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Open Textbooks and Open Educational Practices

I was included in an MN Daily story about open textbooks last week. It was actually a bit embarrassing as I thought a few other colleagues would ‘co-star’ with me in this story because there are exciting work on open textbooks and affordable content going on at UMN. University of Minnesota professors use their free time to write free textbooks: https://t.co/iCgMCxC3qf @mndailynews @bod0ng @dernst @UMNews #UMNproud #CEHD Learn more: https://t.

Episodes from my trip in China

I am not an ethnographer. But there were a few episodes from my trip to/in China last month that caught my attention, or ‘gaze’. To put these episodes into perspective, my most recent trip to China took place in October 2016. On the Escalator As more subways are built underground, I encountered more of those super long escalators in mega cities. On one escalator in Shanghai, I heard its accompanying ‘voice reminder system’ saying:

Web Annotation of Research Articles in Learning Sciences

As a member of the Outreach Advisory Board of the Journal of the Learning Sciences (JLS), I was really glad to see the journal putting together a web annotation event during December 11-22, 2017. This activity is yet another move made by the editorial team to engage its readership on various social media venues. Coming Soon: Web annotation of JLS articles in Hypothes.is. The first article is a study by Akkerman and Bruining published in 2016 in Volume 25 (2).

The Forest

(Photo Credit: Wikipedia) The universe is expanding, but at what price. The Milky Way is a beauty, but at what price. The Sun is shining, but at what price. The Earth looks blue, but at what price. All continents are moving, but at what price. Civilizations boom, but at what price. A wall defends ‘us’, but at what price. Pyramids are built tall, but at what price. Boats cross the ocean, but at what price.

AERA-NSF Workshop: Data Sharing and Research Transparency (Part II)

Story continued, after Part I. In the 2.5 days of the workshop, the group continued to deepen the discussion on Data Sharing to more concrete and practical items. In Part II of my personal reflection, I summarize key Data Sharing resources/initiatives to be aware of, possible action items, and some personal random thoughts on future directions. The 3-day workshop on "Data Sharing and Research Transparency at the Article Publishing Stage" comes to a close today in D.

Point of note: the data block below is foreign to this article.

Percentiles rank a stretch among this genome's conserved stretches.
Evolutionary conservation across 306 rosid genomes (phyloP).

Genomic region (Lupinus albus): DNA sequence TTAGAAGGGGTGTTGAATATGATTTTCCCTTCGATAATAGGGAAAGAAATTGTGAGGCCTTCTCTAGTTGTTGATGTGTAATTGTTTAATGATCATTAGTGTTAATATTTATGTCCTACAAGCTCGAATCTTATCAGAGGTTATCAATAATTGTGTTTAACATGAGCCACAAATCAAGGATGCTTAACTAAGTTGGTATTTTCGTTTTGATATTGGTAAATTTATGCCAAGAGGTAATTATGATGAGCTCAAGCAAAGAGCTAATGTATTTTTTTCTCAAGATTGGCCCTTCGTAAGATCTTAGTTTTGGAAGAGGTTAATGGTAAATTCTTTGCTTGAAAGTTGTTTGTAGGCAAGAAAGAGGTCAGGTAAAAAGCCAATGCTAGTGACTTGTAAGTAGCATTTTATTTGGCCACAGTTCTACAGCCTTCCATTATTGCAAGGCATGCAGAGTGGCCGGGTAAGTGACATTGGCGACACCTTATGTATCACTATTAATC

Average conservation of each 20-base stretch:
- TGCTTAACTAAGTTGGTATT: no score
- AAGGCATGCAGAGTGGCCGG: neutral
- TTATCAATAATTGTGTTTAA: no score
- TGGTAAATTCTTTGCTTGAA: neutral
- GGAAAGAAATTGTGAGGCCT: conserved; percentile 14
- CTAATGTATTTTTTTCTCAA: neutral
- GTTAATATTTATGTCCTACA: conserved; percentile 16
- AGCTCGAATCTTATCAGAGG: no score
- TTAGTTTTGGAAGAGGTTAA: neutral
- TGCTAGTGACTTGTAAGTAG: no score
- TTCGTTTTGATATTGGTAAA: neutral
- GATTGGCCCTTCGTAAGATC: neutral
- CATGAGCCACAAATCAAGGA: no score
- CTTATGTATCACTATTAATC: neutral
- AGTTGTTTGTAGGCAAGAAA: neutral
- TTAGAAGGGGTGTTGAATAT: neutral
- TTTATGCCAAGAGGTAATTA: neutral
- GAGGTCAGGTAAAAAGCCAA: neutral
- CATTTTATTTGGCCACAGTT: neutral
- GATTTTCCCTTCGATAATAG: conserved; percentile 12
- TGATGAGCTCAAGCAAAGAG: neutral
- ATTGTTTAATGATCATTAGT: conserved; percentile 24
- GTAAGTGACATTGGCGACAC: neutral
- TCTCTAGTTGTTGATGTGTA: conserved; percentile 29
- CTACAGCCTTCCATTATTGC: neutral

AERA-NSF Workshop: Data Sharing and Research Transparency (Part I)

It was an honor to be invited to attend the AERA-NSF Workshop on Data Sharing and Research Transparency at the Article Publishing Stage in Washington, D.C. during July 25‐27, 2017. I am attending as an early career scholar from the International Society of the Learning Sciences — my academic home. It’s only a half-day into the workshop but I’m already amazed by so many great thoughts from a full room of journal editors, program officers from funding agencies, and early career peers.

Changing Value and Valuation in Education

In his arguments against the Common Core, Prof. Yong Zhao, a known educational thinker, referred to his home village: When I was growing up, the most valued talent was the ability to handle water buffalos used to plow the rice field, other than physical strengths to carry things such as newly harvested rice or sweet potatoes. I don’t know for sure how good a water buffalo handler she [Lady Gaga] could be, but I am quite sure she will not be able to run on bumpy muddy paths with 200 pounds of sweet potatoes dangling on each end of a bamboo pole.

Graphing the Reddit Place Sensation with Neo4j

I’ver never liked the April Fool’s Day, until this year when Reddit decided to launch a social experiment called Reddit Place. The idea is simple. The whole world – or all Reddit users – were given a 999 x 999 blank canvas to draw on. Some simple rules apply: Each user could choose one pixel from 16 colors to place anywhere on the canvas. They could place as many pixels of as many colors as they wanted, but they had to wait a few minutes between placing each one.

A biased introduction to Learning Analytics: Kicking-off #UMNLACoP

Today, we kicked off our Learning Analytics Community of Practice at UMN (#UMNLACoP)! Launching this CoP has been a joint effort among the Center for Educational Innovation, the College of Liberal Arts, the Libraries, and the College of Education and Human Development. During today’s kick-off event, I spent 15 minutes presenting a quick introduction to the field of Learning Analytics. Below is an audio recording of my presentation. The next event will be hosted on April 10, 2:30-4:00pm, in Anderson 110.